Singing Teachers Talk Too Much

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Nisbet, Adele
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Brendan Bartlett, Fiona Bryer, Dick Roebuck
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2003
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Abstract

This paper draws on the reflective practice of teacher and student to identify the best pedagogical approaches used to facilitate the teaching and learning of singing. It draws on teacher and students observations at QCGU, collected during a project made possible through a GU Quality Teaching Grant in 2002. Ten students contracted to participate in the project, giving permission for their weekly studio lessons to be videotaped, committing to view the tape and write an observation log and report back to the teacher the following week. The role that both extrinsic and intrinsic feedback play in facilitating long term learning was noted. The relative priorities of implicit and explicit memory in the establishment of the singer's technique were defined. The effective acquisition of declarative knowledge or explicit memory delivered away from the studio in the pedagogy lectures was a significant conclusion. Greater use by the teacher of 'hands-on' physical guidance to assist the development of implicit memory and kinaesthetic awareness in the student was a deliberate change of teaching style. The teacher's security blanket of verbal explanation was abandoned in its traditional form, as a result of observation of student reactions during the project and correlation with research beginning to emerge on the real effectiveness of verbal instruction.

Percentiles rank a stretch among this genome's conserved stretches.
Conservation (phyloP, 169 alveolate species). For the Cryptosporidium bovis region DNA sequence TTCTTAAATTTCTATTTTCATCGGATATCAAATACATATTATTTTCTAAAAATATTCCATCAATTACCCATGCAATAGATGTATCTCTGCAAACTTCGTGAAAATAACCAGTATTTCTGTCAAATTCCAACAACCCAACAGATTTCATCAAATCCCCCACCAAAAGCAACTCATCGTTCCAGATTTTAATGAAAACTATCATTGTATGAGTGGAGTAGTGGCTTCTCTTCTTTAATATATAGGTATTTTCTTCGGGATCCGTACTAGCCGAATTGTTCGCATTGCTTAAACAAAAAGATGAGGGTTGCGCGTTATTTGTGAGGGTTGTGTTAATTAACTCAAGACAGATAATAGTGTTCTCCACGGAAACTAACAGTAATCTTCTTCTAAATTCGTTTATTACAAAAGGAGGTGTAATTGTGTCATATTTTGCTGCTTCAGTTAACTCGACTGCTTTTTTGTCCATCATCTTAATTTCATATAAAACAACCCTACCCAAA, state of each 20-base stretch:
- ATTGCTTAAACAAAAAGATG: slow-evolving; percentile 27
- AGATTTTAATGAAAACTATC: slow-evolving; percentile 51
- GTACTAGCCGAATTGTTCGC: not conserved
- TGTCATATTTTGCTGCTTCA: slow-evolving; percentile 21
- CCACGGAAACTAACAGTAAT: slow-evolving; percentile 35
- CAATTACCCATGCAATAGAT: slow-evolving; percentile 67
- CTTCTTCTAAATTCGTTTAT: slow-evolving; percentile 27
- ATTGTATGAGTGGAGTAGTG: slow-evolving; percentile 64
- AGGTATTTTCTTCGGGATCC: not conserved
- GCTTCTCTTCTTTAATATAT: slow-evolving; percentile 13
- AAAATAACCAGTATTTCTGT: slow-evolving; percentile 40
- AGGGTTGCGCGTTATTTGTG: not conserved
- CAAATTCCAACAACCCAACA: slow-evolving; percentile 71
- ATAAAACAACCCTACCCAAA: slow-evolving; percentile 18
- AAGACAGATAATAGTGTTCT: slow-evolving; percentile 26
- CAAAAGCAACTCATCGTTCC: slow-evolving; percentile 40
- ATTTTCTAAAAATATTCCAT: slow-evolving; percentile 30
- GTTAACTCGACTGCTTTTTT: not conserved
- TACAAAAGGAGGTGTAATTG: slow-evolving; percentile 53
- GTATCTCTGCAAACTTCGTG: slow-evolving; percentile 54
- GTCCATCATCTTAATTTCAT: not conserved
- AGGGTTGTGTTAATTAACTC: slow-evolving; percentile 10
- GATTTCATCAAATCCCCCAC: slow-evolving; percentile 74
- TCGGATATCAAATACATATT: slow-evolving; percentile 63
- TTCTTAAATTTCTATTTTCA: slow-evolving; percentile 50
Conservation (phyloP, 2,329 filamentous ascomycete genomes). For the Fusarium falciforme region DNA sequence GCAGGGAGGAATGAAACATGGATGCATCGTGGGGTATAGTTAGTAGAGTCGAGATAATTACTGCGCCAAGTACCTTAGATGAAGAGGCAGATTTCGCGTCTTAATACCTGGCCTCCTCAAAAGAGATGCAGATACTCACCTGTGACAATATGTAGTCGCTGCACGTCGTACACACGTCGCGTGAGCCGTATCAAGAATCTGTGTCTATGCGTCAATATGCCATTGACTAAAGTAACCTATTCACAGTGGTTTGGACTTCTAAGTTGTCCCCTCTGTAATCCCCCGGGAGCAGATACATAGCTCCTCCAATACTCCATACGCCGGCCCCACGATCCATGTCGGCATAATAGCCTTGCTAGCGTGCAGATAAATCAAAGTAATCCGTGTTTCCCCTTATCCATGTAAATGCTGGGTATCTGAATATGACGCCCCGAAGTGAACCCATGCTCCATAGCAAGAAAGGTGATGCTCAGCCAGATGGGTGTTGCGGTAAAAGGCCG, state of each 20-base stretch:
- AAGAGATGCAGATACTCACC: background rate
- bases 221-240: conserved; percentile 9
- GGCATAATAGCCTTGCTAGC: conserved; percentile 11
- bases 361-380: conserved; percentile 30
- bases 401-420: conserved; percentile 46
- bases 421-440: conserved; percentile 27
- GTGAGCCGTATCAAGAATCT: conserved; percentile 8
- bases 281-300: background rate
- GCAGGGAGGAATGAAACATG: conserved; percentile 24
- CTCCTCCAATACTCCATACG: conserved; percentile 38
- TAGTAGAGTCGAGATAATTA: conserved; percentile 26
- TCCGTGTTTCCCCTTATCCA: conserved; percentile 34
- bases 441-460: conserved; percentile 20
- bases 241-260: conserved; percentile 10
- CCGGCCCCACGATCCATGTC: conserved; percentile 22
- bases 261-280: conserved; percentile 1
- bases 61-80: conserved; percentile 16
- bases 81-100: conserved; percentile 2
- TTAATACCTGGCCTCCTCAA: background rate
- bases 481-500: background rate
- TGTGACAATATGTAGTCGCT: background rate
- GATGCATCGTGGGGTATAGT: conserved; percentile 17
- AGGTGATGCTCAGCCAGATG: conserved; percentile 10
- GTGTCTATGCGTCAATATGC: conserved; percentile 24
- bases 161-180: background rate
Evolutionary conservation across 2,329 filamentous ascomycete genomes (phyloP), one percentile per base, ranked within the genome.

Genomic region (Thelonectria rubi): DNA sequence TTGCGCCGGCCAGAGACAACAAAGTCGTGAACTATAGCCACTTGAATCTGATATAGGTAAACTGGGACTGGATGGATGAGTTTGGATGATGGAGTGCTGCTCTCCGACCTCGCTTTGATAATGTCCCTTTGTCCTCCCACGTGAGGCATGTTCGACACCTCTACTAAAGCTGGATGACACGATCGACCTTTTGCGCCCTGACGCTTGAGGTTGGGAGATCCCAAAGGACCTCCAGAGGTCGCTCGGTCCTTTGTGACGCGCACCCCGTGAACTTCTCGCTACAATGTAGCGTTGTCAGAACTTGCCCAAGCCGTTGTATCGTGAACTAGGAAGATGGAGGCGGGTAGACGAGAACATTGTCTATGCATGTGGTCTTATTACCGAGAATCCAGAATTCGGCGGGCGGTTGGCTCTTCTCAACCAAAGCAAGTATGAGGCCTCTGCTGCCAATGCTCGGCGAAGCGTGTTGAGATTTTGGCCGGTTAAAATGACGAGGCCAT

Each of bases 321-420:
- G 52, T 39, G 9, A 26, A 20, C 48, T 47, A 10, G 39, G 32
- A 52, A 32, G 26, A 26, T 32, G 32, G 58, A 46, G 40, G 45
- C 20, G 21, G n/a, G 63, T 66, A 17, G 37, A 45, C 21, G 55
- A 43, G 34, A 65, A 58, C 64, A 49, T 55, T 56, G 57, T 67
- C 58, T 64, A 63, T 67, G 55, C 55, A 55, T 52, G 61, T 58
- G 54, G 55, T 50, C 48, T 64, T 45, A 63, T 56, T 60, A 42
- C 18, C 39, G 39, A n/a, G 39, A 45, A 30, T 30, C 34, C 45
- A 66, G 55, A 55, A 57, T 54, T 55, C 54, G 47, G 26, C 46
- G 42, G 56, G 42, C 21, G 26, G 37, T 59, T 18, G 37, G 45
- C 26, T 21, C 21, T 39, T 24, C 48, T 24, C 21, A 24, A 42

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Reimagining Practice: Researching Change, vol. 3
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© The Author(s) 2003. The attached file is posted here with permission of the copyright owner for your personal use only. No further distribution permitted. For information about this conference please refer to the publisher's website or contact the author.
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